Here’s a quick timeline of how I came up with The Revenge of Arius:
- Over Winter Break of 2013-2014, I spent a bit of time playing tower defense games.
- During the spring semester, I took Intro to Programming and Analytical Chemistry. A lot of my time in Analytical was spent doodling tower defense game ideas in my notebook.
- By the time I graduated, I had a game in my head, the knowledge of for loops, and a decently free summer before grad school.
- I lived at home for a few weeks and worked on this game from 9 AM to 9 PM.
Given that this was my first project, there’s significantly more wrong with the game and the code than right with it. But here are a few things that stand out now as being kind of impressive:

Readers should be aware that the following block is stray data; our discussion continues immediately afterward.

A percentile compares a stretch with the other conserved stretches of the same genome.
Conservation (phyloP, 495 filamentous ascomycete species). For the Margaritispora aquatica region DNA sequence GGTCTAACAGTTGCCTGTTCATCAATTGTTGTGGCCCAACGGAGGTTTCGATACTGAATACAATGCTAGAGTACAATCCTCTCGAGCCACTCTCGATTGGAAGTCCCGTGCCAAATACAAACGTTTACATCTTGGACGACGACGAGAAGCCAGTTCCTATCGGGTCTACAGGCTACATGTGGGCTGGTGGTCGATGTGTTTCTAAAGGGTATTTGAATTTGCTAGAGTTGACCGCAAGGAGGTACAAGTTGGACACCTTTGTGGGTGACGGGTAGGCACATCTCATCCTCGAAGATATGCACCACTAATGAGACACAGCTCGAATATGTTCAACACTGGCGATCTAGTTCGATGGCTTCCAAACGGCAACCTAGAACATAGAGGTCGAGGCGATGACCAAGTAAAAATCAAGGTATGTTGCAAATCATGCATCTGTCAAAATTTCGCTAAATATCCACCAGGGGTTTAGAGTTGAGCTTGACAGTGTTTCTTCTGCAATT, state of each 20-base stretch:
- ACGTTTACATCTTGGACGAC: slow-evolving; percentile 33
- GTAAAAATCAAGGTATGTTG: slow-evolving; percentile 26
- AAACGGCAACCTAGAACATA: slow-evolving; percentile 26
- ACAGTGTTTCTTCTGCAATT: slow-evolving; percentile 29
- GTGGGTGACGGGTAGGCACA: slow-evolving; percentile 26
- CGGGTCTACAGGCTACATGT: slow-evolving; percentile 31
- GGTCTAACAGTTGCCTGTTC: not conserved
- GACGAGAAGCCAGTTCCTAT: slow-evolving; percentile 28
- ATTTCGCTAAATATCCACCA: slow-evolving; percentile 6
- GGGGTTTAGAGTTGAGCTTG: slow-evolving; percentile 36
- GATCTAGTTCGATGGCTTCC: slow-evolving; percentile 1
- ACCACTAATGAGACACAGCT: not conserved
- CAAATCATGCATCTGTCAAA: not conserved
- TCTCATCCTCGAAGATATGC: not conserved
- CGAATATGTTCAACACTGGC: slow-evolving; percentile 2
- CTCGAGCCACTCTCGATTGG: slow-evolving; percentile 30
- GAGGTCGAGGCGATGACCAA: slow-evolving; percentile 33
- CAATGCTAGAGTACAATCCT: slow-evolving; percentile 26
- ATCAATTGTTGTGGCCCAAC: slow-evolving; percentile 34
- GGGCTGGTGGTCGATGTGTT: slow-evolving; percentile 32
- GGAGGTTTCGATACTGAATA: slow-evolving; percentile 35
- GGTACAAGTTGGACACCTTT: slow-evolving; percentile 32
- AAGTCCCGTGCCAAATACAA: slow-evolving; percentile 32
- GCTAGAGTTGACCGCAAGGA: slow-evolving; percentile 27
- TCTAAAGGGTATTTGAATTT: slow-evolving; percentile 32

- I did all the art myself. I’m a terrible artist, but this game board looks pretty sweet.
- I had no idea how networking worked, but the game was turn-based, so I came up with a scheme wherein I:
- serialize the entire game state to a string,
- email the string to a throwaway gmail account (ignore the password),
- check for unread emails once every few seconds when it isn’t your turn,
- and download the email and rebuild the updated game state from the string.
- I threw away my first implementation which was entirely procedural and taught myself classes. The class for squares on the board is pretty solid.
- There are even early signs of thinking about software engineering and maintainability. Look at this “why”-focused comment!
- I made a full tutorial with both audio and visuals.
There are plenty of low points and doozies, too: